If you make this and then read your cheese, let me know what it says.

Review: The Free Range Cook by Annabel Langbein

Eggs On The Roof Reviews

The Free Range Cook by Annabel Langbein

published in hardback 6th June 2011 (Mitchell Beazley, £20.00)

New Zealander Annabel Langbein radiates health, energy and optimism. She’s the perfect personification of her food – clean, wholesome and beautifully presented. I admit that I winced when I opened her latest book and read that ‘when we started planning for the television series that accompanies this book, my husband Ted and I decided to plant a big garden on a terrace in the windswept paddock that overlooks the lake at our Wanaka hideaway’. I can’t think of anyone I know who vowed to grow vegetables to accessorise a TV tie-in. But once I started to read the book properly I was swiftly won round to some great, often delightfully simple and exceptionally delicious recipes.

Annabel Langbein is clearly a formidable force. She has already self-published 17 cookbooks and sold close to 1 million of them throughout Europe, Australia and North America. The Free Range Cook is a cleverly constructed book that’s ideal to get children interested in cooking. So many of the recipes like Sticky Buns, Apricot and Custard Tricorns, Vegetable Calzone, Busy People’s Bread and Prawn and Mint Rolls are perfect to make and eat together.

The book is divided into categories such as From the Garden, From Lake and Sea and From the Orchard and includes some inspiring and clever combinations of flavours. There are scores of pictures of idyllic lakeside barbecues, which look nothing like the smokey, slightly tense and rather tiring outdoor grilling I’ve ever tried. Even Annabel’s tea-smoked salmon looks both immaculate and delicious, a million miles from the version I attempted so disastrously last summer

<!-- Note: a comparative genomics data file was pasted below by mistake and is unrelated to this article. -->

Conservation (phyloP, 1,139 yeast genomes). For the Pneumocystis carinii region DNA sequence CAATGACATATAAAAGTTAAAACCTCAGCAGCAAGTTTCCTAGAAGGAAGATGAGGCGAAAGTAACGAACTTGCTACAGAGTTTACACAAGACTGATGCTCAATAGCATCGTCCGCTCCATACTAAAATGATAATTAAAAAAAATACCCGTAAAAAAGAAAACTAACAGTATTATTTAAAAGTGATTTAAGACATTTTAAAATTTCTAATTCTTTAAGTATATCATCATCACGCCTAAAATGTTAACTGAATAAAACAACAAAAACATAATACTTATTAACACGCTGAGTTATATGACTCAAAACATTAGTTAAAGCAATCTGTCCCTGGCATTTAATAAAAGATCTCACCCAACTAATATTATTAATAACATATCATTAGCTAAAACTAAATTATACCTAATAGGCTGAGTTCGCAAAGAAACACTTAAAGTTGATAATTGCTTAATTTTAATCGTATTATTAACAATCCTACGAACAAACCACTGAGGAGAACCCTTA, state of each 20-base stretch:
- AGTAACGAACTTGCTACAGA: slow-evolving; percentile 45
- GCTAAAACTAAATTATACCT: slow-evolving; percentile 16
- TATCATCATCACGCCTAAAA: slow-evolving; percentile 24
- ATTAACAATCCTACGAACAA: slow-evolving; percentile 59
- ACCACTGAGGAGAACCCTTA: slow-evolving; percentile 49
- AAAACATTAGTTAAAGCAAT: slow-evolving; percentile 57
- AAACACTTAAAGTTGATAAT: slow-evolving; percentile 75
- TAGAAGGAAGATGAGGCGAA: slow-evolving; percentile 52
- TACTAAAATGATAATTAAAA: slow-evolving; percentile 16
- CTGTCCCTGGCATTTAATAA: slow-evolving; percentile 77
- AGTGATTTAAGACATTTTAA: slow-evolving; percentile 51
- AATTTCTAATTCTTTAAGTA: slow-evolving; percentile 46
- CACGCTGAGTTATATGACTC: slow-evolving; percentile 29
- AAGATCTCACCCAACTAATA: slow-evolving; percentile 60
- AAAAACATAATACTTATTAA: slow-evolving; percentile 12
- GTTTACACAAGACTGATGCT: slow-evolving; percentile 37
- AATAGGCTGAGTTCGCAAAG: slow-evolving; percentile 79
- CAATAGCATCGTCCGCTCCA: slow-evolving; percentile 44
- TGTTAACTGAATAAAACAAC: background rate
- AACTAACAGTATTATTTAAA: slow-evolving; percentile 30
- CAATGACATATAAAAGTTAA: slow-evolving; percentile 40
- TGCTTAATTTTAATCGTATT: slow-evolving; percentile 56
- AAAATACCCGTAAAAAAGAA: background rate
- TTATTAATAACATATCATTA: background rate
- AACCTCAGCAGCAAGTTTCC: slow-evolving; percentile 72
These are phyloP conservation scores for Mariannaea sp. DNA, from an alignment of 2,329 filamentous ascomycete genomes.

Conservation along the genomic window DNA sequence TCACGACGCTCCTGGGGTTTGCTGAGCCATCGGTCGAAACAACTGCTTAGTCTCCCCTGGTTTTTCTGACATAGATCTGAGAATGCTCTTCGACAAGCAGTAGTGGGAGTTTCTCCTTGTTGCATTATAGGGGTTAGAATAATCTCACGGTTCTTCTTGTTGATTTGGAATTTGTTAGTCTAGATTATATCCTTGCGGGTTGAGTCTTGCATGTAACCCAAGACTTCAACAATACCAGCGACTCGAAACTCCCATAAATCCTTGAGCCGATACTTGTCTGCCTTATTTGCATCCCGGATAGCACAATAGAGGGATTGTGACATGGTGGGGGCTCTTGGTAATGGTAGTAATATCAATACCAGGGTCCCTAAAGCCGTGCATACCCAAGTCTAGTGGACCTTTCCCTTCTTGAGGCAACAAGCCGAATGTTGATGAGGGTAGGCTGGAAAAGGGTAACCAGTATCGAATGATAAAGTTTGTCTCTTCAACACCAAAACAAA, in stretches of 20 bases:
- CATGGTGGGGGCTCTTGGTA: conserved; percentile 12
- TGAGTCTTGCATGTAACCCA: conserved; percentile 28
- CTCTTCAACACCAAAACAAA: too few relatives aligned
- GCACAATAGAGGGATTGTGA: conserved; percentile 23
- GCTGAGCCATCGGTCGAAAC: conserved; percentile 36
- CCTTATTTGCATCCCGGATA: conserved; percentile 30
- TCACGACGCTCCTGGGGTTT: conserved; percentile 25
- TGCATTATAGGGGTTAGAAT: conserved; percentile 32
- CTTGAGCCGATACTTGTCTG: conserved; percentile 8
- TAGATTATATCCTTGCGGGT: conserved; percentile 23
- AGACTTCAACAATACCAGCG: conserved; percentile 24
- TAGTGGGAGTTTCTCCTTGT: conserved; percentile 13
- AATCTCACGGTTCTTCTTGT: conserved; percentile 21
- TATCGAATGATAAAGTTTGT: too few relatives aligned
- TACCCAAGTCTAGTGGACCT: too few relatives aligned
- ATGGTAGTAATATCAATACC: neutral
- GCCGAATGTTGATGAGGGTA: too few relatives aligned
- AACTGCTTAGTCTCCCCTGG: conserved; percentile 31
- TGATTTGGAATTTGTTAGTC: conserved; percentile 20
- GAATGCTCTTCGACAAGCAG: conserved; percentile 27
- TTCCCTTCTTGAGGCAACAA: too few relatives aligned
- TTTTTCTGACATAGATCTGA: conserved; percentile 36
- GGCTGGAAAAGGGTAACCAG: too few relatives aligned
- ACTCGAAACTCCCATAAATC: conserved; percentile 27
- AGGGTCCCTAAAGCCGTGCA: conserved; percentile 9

The Free Range Cook is the perfect coercive weapon for the New Zealand Tourist Board, crammed as it is with pictures of perfect landscapes, wonderful produce and happily smiling people. Annabel describes glorious childhood days of fishing with her grandfather in the magnificent fiords of New Zealand’s southwestern coast, only reaching the remote waters via helicopter over the mountains. Her husband Ted apparently used to ride to school on a pony. Beat that for bucolic perfection.

I’m suffering serious envy over Annabel Langbein’s lakeside cabin in Wanaka, New Zealand and I can’t tell you how much I crave her wood-fired outdoor bread oven. I will of course have to make do with her book since both the cabin and the outdoor oven are out of my league. But as replacement therapy goes, this entertaining and highly enjoyable book is fine by me.

The Frugal Cook by Fiona Beckett

new edition published in paperback May 2011 (Absolute Press, £9.99)

There’s an innately reassuring quality about Fiona Beckett’s food. She always has something nourishing and sustaining to suggest for dinner, while calmly and politely nudging me away from my wilder and more extravagant tendencies. She’s the wonderfully comforting and persuasive Nanny McPhee to my dafter Willy Wonka-esque tendencies.

Absolute Press have been smart in publishing this new edition of The Frugal Cook with its striking, no-nonsense cover and glossy photographs. The book is full of practical advice on how to save money and spin food out so that it’s still delicious but goes further and costs less. Some of Fiona’s more draconian tips, like roping off an out-of-bounds leftovers section in the fridge, are a little too stern for me. But suggestions such as buying food loose, exercising portion control and grating food to make it look more substantial are both wise and practical. The recipes are often fun, like Beer-Can Chicken, or tasty like Newspaper-Wrapped Trout with Lemon Butter and I could eat her Summer Sausages with Peppers and Butterbean Mash right now.

Fiona Beckett is impressively prolific. She has written 22 books in all and there are enough recipes in this newly republished book to last you a year. But if you run out, try turning to Fiona’s hugely popular blog The Frugal Cook. The recipes there will last you a lifetime, keeping both you and your bank balance happy.